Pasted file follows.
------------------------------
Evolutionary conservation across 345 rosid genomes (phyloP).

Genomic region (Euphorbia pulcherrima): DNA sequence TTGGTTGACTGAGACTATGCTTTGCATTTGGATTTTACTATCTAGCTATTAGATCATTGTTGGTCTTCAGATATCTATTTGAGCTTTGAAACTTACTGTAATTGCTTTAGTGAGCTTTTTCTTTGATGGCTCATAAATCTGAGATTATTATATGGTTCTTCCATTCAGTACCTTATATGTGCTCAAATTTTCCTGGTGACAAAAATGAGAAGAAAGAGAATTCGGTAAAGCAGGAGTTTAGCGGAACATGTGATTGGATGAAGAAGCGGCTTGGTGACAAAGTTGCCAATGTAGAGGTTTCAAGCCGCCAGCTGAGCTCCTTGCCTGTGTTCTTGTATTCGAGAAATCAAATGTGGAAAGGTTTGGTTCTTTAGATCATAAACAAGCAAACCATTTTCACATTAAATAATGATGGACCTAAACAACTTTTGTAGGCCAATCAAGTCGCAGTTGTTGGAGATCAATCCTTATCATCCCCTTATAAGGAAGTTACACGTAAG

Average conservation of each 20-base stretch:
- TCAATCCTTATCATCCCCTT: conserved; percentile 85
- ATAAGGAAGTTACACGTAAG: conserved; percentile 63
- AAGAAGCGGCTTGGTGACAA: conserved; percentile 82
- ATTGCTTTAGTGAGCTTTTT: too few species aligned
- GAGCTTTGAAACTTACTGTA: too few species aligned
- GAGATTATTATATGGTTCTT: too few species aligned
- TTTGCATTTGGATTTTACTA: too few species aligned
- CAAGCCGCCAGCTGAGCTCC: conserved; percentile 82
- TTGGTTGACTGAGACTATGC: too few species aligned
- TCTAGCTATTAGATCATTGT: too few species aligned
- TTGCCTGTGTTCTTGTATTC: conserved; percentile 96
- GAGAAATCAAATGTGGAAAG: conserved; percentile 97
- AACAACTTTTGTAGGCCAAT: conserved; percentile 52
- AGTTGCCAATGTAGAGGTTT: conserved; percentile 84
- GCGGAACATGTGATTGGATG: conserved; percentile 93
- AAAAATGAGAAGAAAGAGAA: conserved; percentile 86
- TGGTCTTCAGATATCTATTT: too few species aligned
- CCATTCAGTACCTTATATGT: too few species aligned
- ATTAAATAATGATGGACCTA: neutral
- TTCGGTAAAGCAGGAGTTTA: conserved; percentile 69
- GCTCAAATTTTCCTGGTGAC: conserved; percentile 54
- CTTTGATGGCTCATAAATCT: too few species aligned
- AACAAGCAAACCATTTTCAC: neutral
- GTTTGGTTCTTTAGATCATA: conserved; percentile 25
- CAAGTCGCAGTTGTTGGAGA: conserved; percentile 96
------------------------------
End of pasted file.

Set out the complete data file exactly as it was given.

Evolutionary conservation across 345 rosid genomes (phyloP).

Genomic region (Euphorbia pulcherrima): DNA sequence TTGGTTGACTGAGACTATGCTTTGCATTTGGATTTTACTATCTAGCTATTAGATCATTGTTGGTCTTCAGATATCTATTTGAGCTTTGAAACTTACTGTAATTGCTTTAGTGAGCTTTTTCTTTGATGGCTCATAAATCTGAGATTATTATATGGTTCTTCCATTCAGTACCTTATATGTGCTCAAATTTTCCTGGTGACAAAAATGAGAAGAAAGAGAATTCGGTAAAGCAGGAGTTTAGCGGAACATGTGATTGGATGAAGAAGCGGCTTGGTGACAAAGTTGCCAATGTAGAGGTTTCAAGCCGCCAGCTGAGCTCCTTGCCTGTGTTCTTGTATTCGAGAAATCAAATGTGGAAAGGTTTGGTTCTTTAGATCATAAACAAGCAAACCATTTTCACATTAAATAATGATGGACCTAAACAACTTTTGTAGGCCAATCAAGTCGCAGTTGTTGGAGATCAATCCTTATCATCCCCTTATAAGGAAGTTACACGTAAG

Average conservation of each 20-base stretch:
- TCAATCCTTATCATCCCCTT: conserved; percentile 85
- ATAAGGAAGTTACACGTAAG: conserved; percentile 63
- AAGAAGCGGCTTGGTGACAA: conserved; percentile 82
- ATTGCTTTAGTGAGCTTTTT: too few species aligned
- GAGCTTTGAAACTTACTGTA: too few species aligned
- GAGATTATTATATGGTTCTT: too few species aligned
- TTTGCATTTGGATTTTACTA: too few species aligned
- CAAGCCGCCAGCTGAGCTCC: conserved; percentile 82
- TTGGTTGACTGAGACTATGC: too few species aligned
- TCTAGCTATTAGATCATTGT: too few species aligned
- TTGCCTGTGTTCTTGTATTC: conserved; percentile 96
- GAGAAATCAAATGTGGAAAG: conserved; percentile 97
- AACAACTTTTGTAGGCCAAT: conserved; percentile 52
- AGTTGCCAATGTAGAGGTTT: conserved; percentile 84
- GCGGAACATGTGATTGGATG: conserved; percentile 93
- AAAAATGAGAAGAAAGAGAA: conserved; percentile 86
- TGGTCTTCAGATATCTATTT: too few species aligned
- CCATTCAGTACCTTATATGT: too few species aligned
- ATTAAATAATGATGGACCTA: neutral
- TTCGGTAAAGCAGGAGTTTA: conserved; percentile 69
- GCTCAAATTTTCCTGGTGAC: conserved; percentile 54
- CTTTGATGGCTCATAAATCT: too few species aligned
- AACAAGCAAACCATTTTCAC: neutral
- GTTTGGTTCTTTAGATCATA: conserved; percentile 25
- CAAGTCGCAGTTGTTGGAGA: conserved; percentile 96